In my most recent Everything Else post, I’m asking people who they think is the best heroine of the season. Well, thus far, anyway. While I won’t reveal the results of this impromptu poll just yet — nor is it even a comprehensive poll by any means — but so far, it seems as though a lot of you guys think Touka is a pretty cool anime character. Personally, I don’t dislike Touka, but here’s the thing… I feel as though a large reason why she stands out from the crowd is due to, well, Ken’s relative ineffectiveness. At the moment, Ken is very green, very idealistic, and very much a wimp. Despite this, I actually don’t mind the guy’s character, but I won’t deny that he can be a bit helpless at times. So understandably, a lot of viewers are frustrated with him. I also think he’s supposed to be somewhat frustrating, though. In fact, I think his actions and reactions make a lot of sense within the context of the story. C’mon, guys, he’s just a dorky bookworm.
Out of nowhere, this nerdy college kid is thrust into the world of dangerous ghouls and sadistic anti-ghoul “doves.” After living the majority of his life in relative comfort, he’s now lost in a world where it’s kill or be killed. He now has to scavenge for dead bodies, because he’s unwilling to hunt innocent people for food. His world has been turned upside-down. So with that in mind, what do you expect Ken to do? Become a battle-hardened veteran overnight? Pursue the doves with reckless abandon? The thing is, the anime’s opening even outright tells us that the guy will eventually get there — that his heart will eventually to turn to stone one day. But I guess we just don’t have much patience nowadays for the coming-of-age process. Even though we deride the Gary Stus of the season for their unrealistic ability to power through every conflict with ease, we seem to be riding Ken’s ass just as hard for his all-too-human reluctance to embrace his ghoulish fate. I don’t really get it.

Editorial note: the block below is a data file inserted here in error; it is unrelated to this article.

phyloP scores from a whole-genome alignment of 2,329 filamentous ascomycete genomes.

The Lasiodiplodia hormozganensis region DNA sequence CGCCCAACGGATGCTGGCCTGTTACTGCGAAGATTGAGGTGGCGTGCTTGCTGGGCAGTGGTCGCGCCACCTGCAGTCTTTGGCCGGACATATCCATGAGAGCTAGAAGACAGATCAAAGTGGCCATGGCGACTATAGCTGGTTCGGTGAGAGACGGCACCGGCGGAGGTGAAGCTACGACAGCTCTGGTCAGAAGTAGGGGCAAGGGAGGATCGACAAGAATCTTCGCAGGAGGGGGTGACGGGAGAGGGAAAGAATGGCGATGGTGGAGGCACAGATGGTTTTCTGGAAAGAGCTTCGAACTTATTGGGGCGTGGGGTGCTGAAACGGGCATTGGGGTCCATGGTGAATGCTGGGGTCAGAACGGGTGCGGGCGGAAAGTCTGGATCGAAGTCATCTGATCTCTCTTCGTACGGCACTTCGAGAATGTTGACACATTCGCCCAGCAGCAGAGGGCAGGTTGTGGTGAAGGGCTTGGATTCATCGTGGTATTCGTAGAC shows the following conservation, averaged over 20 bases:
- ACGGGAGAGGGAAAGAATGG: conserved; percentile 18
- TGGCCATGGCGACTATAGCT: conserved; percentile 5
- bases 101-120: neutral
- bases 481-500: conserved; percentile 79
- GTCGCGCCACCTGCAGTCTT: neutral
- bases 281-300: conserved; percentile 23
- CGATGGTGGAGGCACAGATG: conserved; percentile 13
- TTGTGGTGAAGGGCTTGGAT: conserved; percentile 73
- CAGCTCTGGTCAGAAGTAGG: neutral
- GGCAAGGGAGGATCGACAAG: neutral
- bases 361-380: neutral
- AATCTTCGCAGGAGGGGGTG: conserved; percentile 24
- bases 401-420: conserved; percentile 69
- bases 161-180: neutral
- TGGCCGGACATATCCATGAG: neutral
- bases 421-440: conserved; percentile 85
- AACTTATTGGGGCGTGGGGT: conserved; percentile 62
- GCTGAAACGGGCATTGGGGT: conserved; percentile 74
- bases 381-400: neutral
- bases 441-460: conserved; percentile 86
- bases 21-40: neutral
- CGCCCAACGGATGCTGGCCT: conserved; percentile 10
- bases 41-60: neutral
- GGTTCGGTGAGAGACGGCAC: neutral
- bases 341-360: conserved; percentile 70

But back to my original point, because Ken is currently weak, Touka often makes up for what Ken lacks. Touka is a capable fighter. Touka is no-nonsense. Touka does take action. But y’know what? It isn’t always smart to leap into action, It isn’t always wise to take a no-holds-barred approach to life just because you feel as though you have an unerring sense of justice. But first, some context. Last week, we saw Hinami’s father meet his end, and even though her mother survived to see at least another episode, Mado still eventually kills her at the start of this week’s episode. Needless to say, an enraged Touka desperately desires revenge. And I don’t disagree with her necessarily; I certainly don’t disagree with her feelings. Evildoers must be punished, we must attain justice for the weak, blah blah blah. That’s all fine and dandy, but… we can’t always act on our feelings.